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In 1772 Jacob Duche wrote: “The poorest labourer upon the shore of the Delaware thinks himself entitled to deliver his sentiment in matters of religion or politics with as much freedom as the gentleman or scholar. Such is the prevailing taste for books of every kind, that almost every man is a reader.” J. D. Hart, The Popular Book: A History of America’s Literary Taste. New York, Oxford University Press, 1950.

The Boston News-Letter began publication in 1704, and is generally regarded as the first continuously published American newspaper. Then came the Boston Gazette in 1719, and the New England Courant in 1721, published by Benjamin Franklin’s older brother, James. By 1730 there were seven newspapers published regularly in four colonies, and by 1800 there were 180 newspapers.

Alexis de Tocqueville published Democracy in America in 1835. He wrote that “parties do not write books to combat each other’s opinions, but pamphlets which are circulated with incredible rapidity… The invention of firearms equalized the vassal and the noble on the field of battle, and the art of printing opened the same resources to the minds of all classes - to the door of the cottage and the gate of the palace.”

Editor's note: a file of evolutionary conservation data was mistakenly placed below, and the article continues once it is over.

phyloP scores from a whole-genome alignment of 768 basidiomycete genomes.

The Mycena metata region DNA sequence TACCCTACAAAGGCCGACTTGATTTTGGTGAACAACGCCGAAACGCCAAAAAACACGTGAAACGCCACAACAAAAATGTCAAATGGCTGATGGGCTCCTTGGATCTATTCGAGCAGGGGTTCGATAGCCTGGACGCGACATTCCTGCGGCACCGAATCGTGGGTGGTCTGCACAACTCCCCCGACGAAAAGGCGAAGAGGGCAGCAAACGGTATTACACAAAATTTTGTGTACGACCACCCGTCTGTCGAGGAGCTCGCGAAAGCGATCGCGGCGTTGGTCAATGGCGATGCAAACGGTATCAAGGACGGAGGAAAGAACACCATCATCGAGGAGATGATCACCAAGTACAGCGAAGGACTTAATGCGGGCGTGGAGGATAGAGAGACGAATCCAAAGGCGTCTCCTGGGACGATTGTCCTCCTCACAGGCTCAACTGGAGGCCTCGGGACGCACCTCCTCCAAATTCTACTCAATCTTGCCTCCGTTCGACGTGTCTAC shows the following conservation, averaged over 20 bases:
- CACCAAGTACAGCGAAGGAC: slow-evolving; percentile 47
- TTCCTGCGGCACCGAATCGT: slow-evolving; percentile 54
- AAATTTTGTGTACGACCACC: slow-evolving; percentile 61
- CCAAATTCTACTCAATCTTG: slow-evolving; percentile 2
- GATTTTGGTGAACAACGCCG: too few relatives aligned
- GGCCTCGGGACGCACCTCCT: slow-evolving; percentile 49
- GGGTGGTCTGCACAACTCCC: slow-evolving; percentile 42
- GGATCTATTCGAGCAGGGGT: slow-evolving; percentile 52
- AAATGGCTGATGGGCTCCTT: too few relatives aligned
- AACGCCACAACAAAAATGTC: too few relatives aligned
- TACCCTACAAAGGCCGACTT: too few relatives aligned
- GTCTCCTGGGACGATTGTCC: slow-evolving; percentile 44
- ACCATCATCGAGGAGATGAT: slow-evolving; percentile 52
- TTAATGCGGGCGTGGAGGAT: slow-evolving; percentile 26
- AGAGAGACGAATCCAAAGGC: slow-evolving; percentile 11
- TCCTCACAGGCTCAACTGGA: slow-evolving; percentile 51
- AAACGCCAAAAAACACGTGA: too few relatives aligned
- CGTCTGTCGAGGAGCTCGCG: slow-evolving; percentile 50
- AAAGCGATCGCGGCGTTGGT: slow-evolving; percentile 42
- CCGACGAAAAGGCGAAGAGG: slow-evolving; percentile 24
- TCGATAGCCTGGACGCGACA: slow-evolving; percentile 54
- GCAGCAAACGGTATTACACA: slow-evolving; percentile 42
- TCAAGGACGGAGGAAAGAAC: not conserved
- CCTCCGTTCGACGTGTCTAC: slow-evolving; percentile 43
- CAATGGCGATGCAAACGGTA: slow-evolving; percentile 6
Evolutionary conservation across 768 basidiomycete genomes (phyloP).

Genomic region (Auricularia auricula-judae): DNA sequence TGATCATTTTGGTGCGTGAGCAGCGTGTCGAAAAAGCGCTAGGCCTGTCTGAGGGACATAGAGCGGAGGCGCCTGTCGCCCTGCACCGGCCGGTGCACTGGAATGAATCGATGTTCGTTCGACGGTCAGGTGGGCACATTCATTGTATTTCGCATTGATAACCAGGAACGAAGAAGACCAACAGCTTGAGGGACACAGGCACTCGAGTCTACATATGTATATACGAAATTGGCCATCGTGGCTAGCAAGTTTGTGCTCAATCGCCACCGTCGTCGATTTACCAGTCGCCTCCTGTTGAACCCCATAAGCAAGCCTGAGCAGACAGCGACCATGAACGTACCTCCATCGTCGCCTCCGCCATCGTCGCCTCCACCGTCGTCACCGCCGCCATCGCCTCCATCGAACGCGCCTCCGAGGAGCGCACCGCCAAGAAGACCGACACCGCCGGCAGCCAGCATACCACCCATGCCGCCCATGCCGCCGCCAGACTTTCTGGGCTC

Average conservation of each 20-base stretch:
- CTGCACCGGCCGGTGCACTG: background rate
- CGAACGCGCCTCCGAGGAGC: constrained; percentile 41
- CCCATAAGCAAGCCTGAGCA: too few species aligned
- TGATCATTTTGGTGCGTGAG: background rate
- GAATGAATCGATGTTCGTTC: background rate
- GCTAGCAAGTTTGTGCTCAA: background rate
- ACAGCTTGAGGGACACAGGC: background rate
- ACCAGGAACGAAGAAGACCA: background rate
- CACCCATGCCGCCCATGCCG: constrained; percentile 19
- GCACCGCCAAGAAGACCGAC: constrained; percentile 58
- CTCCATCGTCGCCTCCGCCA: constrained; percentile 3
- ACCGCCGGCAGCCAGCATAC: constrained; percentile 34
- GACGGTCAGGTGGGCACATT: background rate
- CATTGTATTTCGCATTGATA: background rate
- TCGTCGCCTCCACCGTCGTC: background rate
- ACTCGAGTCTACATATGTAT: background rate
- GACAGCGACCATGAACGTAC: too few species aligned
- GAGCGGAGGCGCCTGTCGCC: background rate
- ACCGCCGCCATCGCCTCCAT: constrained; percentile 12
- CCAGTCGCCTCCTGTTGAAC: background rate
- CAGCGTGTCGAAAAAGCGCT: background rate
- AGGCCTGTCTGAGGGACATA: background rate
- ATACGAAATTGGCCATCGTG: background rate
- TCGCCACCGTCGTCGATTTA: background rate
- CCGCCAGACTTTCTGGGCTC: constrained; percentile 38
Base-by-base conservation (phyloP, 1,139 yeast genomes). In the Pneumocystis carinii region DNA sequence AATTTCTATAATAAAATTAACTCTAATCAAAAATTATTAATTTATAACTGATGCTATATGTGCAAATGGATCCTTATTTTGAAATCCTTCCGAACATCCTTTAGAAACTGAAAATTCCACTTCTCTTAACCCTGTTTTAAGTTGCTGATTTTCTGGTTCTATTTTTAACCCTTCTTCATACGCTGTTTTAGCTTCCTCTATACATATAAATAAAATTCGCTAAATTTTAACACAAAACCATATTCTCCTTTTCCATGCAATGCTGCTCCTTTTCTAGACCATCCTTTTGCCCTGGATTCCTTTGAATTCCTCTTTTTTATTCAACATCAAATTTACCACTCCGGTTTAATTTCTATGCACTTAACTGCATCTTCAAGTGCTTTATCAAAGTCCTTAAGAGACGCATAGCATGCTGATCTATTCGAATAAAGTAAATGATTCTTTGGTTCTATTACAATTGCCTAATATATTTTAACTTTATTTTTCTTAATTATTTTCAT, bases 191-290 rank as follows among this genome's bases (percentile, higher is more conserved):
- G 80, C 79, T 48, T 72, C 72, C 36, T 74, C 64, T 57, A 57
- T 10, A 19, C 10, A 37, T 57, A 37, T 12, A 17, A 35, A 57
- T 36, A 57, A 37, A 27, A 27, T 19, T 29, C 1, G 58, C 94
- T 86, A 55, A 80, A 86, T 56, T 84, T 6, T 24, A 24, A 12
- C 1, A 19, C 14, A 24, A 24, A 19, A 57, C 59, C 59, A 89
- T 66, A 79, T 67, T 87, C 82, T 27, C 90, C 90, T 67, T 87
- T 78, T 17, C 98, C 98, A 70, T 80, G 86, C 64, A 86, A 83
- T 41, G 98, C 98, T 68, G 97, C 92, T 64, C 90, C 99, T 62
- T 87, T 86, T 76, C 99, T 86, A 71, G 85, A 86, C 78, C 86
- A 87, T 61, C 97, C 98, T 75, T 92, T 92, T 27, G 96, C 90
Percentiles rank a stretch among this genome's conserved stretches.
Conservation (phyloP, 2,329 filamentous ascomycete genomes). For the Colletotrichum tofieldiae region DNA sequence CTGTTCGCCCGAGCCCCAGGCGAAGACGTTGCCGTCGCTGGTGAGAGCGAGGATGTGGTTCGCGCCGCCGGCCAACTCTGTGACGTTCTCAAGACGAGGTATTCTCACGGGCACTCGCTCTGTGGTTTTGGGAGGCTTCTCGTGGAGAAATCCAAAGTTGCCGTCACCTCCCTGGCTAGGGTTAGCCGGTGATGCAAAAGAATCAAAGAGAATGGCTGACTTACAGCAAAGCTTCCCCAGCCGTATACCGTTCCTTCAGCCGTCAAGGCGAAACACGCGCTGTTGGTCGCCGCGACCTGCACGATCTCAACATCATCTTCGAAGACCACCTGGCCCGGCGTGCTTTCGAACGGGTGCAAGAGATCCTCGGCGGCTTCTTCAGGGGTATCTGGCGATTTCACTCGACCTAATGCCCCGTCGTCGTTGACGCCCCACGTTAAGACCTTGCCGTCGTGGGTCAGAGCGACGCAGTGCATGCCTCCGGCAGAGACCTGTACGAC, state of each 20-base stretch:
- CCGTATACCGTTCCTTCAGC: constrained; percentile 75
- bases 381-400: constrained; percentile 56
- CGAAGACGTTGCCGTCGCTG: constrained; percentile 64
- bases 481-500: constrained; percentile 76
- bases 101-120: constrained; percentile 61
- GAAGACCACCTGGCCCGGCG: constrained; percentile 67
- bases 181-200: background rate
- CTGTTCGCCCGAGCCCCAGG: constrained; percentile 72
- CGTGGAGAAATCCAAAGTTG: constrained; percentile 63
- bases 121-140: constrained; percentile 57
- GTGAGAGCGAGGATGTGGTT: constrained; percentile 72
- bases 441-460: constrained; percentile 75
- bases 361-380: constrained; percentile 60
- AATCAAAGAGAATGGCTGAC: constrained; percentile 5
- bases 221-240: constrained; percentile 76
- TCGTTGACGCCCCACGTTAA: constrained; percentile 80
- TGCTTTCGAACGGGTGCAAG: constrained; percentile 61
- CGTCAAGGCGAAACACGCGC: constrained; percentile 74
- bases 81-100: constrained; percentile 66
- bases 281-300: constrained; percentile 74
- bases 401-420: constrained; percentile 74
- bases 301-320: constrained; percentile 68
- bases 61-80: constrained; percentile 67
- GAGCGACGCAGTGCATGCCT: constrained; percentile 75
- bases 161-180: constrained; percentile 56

Newspapers published 85 essays in 1787 called the Federalist papers by Alexander Hamilton , James Madison, and John Jay. They were read and discussed widely in both the South and the North.

Charles Dickens visited in 1842: adulation in every city. “never a king or emperor on earth so cheered and entertained at splendid balls and dinners…” Harriet Beecher Stowe: Uncle Tom’s Cabin sold 350,000 copies in its first year.

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